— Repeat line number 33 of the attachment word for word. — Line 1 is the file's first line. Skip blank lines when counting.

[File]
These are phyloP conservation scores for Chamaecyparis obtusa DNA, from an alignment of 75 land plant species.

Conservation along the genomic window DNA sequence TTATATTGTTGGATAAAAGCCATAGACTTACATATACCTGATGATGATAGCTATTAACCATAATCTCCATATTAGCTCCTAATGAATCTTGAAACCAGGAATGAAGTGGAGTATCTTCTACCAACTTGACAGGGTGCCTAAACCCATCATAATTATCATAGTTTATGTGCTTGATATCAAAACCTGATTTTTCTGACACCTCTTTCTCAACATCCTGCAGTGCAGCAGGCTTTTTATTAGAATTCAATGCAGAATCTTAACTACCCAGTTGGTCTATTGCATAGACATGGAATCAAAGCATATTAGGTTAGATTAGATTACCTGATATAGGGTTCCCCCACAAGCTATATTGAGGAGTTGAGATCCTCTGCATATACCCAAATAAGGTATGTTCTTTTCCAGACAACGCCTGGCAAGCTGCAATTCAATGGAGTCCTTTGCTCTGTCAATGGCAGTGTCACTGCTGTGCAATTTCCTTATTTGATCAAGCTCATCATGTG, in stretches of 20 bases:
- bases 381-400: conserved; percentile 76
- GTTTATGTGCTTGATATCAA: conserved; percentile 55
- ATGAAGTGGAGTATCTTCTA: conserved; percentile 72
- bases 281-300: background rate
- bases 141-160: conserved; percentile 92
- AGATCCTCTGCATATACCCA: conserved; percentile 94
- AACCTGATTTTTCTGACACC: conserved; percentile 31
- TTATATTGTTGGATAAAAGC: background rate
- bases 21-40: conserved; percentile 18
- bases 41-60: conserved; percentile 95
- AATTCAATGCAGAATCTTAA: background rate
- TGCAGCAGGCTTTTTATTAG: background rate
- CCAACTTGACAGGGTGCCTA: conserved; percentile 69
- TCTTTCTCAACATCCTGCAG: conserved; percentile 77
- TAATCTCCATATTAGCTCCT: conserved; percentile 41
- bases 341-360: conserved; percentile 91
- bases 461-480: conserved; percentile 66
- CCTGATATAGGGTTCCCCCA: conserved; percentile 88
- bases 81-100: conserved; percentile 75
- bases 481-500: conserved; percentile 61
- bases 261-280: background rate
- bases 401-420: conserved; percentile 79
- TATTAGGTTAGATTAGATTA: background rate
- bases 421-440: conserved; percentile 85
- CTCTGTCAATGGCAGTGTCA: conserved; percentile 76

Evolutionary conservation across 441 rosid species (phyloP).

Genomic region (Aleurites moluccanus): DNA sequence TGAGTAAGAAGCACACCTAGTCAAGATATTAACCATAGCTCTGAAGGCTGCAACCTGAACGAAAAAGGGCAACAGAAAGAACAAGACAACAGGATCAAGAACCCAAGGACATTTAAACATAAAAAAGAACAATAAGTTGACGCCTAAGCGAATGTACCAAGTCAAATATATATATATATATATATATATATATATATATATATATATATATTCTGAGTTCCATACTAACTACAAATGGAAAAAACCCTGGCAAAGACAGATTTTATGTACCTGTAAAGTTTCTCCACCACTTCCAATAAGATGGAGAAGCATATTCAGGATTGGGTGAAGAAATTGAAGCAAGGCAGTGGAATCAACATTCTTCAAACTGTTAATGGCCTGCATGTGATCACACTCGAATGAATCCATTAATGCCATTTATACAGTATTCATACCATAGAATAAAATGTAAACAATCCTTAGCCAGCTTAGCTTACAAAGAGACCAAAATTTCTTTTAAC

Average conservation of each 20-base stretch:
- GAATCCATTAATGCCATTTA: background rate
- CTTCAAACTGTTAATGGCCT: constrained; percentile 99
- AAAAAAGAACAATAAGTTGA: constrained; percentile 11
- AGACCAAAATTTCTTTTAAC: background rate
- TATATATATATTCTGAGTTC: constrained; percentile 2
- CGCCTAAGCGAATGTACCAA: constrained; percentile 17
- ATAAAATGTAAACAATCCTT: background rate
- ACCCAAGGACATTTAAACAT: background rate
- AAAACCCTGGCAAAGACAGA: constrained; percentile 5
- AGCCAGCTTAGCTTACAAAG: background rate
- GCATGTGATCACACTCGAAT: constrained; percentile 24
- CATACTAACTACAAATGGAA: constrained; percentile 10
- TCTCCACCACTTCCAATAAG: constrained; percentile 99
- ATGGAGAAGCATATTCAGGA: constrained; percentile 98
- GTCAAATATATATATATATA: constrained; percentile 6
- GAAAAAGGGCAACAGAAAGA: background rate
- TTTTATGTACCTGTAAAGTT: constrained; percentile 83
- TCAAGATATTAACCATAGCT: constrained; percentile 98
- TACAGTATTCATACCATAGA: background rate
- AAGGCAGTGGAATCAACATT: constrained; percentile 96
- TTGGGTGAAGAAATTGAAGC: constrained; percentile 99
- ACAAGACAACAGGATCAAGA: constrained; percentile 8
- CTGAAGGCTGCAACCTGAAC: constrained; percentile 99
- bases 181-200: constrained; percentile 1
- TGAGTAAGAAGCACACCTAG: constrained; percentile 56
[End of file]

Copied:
- AAAAAAGAACAATAAGTTGA: constrained; percentile 11